This has created a run on mineral leases in the state, with energy companies and speculators snapping up exploration rights at unprecedented rates. This “gold rush” touches both public and private lands, with industry “land men” aggressively lobbying land owners in Michigan’s rural and extraurban communities to sell drilling rights for their land, and the state auctioning off rights to public lands at unprecedented rates. 

Although comparable numbers are not currently available for Ottawa County, a survey of land leases in Kent County showed the some 8.8 percent of its acreage is currently leased.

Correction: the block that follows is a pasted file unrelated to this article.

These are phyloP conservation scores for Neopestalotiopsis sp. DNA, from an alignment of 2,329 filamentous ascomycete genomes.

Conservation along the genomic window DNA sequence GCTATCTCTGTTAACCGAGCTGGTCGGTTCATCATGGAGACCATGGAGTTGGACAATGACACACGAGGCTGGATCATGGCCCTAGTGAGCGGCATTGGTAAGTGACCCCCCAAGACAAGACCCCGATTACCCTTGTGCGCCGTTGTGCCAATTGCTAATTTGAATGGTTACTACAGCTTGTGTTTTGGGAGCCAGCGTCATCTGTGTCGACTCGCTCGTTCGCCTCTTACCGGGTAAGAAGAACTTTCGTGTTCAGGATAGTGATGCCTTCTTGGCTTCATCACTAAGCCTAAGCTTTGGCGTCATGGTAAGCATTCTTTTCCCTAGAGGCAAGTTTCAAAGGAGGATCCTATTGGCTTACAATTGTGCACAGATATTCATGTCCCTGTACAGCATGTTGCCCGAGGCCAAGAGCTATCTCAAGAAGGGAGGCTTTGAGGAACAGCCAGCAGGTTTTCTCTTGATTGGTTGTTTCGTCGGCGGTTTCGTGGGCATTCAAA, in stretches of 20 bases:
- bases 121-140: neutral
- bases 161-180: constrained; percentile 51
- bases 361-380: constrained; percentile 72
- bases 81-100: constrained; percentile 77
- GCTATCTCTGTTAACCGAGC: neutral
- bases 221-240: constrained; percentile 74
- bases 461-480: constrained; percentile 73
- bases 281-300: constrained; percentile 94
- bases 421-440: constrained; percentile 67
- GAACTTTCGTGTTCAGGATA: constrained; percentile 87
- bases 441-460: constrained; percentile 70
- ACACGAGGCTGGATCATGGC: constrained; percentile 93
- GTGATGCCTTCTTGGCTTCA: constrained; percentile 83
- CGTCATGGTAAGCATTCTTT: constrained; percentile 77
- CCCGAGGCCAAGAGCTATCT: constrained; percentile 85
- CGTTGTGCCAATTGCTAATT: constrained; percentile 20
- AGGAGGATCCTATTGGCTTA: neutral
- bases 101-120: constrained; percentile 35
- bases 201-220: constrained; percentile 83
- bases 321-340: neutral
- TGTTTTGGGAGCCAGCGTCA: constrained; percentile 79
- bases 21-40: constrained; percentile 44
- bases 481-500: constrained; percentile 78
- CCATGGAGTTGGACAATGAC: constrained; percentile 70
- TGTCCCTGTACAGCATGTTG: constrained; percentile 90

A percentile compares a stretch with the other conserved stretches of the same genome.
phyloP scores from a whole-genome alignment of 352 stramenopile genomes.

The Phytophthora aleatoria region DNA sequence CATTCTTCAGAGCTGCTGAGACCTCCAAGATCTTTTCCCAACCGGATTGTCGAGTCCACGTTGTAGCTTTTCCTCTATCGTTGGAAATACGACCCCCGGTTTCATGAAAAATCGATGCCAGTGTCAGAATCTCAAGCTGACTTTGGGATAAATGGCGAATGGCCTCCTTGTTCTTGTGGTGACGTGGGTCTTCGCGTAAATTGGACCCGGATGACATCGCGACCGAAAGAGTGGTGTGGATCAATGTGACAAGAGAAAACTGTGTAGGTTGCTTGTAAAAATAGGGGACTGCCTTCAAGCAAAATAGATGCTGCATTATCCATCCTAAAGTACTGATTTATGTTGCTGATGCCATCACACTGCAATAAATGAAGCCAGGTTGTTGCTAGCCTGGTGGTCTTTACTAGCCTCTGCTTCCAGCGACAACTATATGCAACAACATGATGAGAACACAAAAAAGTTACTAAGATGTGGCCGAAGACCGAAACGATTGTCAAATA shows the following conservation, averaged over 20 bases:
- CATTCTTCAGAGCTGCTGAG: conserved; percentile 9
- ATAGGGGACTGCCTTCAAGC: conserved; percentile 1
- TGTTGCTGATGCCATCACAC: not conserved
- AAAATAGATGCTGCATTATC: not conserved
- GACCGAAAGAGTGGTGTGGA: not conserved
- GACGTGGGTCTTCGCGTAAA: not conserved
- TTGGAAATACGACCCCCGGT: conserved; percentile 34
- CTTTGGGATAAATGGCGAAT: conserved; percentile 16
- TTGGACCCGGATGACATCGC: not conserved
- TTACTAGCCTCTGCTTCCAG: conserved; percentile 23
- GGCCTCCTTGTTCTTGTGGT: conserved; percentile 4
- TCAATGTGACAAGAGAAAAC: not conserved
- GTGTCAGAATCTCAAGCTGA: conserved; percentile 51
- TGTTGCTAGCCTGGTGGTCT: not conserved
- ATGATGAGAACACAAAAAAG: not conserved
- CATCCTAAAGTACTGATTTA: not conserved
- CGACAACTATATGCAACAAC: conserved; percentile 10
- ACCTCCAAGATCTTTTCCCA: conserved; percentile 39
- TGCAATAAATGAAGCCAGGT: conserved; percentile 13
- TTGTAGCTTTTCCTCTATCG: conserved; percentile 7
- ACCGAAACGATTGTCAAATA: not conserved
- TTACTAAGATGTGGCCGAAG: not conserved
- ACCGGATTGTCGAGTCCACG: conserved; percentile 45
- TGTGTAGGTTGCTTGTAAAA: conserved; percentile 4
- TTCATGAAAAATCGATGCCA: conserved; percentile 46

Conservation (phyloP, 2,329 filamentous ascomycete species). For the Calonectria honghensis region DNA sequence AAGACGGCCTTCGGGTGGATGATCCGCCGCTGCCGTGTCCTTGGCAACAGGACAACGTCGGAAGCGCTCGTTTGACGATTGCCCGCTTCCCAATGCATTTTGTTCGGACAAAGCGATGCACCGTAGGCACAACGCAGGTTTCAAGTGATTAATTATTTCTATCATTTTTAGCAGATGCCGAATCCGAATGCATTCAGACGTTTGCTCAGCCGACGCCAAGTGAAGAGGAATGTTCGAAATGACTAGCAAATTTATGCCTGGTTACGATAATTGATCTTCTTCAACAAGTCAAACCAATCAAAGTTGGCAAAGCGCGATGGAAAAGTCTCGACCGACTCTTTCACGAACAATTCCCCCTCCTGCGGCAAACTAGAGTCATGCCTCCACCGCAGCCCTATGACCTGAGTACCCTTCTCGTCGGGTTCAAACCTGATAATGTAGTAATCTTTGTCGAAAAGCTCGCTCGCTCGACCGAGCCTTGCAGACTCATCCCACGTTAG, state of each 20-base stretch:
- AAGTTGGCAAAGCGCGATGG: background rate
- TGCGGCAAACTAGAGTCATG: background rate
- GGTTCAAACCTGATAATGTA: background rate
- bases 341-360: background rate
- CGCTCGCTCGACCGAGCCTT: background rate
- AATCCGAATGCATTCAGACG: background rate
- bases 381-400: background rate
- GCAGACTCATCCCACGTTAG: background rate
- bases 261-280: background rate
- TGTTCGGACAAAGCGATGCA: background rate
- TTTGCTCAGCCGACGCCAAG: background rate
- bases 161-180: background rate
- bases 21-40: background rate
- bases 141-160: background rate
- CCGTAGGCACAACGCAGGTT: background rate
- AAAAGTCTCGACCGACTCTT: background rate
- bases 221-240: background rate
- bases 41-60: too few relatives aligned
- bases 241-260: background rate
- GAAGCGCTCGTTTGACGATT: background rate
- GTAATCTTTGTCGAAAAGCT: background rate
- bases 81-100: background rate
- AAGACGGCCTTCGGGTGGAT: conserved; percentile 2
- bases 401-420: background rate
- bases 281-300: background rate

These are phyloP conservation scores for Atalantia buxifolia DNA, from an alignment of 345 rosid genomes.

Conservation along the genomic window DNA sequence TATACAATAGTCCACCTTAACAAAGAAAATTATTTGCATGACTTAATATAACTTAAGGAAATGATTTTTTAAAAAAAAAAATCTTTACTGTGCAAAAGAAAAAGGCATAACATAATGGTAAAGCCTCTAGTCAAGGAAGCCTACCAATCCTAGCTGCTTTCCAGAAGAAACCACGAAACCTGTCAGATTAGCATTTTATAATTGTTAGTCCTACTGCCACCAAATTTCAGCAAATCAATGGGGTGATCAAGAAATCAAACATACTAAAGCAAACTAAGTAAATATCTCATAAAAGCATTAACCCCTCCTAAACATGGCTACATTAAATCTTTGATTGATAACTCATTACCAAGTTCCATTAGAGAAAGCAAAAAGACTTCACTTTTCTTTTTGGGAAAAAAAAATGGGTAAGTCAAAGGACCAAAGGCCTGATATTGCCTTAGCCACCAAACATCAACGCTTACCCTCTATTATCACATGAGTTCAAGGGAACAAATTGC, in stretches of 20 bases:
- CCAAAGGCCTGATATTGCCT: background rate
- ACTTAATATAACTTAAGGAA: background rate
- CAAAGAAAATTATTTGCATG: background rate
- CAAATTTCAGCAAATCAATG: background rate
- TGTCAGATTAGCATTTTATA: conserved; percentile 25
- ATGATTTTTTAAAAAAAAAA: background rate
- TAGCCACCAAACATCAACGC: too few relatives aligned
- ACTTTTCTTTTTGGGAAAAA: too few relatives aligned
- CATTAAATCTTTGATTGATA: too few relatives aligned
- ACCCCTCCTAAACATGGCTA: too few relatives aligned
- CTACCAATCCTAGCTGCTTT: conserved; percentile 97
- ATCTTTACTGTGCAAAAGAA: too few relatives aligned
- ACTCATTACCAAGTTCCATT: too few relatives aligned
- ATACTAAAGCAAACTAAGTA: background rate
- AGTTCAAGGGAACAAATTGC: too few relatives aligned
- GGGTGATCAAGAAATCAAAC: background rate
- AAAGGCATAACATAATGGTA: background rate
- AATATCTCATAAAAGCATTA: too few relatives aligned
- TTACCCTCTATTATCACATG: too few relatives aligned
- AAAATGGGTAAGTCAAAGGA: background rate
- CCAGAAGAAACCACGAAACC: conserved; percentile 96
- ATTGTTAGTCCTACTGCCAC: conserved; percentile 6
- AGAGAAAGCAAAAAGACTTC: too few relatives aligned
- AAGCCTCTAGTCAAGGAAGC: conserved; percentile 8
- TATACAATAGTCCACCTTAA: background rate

There is a long list of reasons to be concerned about fracking, some downright ludicrous in nature (injecting lubricants into fault lines!), but there are a handful of issues that rise to the top, some of those I’ll list below. 

The worst of it is that clean, fresh water is permanently destroyed to produce something that at present the state does not really need — a glut of natural gas production has driven market prices down and made large-scale production much less attractive (Michigan Public Service Commission). Regardless, no form of new production can match the economic and social benefits of energy efficiency — the cheapest, cleanest and most quickly deployed source of energy available to Michiganders.

Fracking destroys water to make money; as much as 21 million gallons per frack. Current and pending drilling permits estimate proposed total water used in fracking operations in the hundreds of million of gallons. More, a major drilling company has floated plans for hundreds of new high-volume wells in Michigan.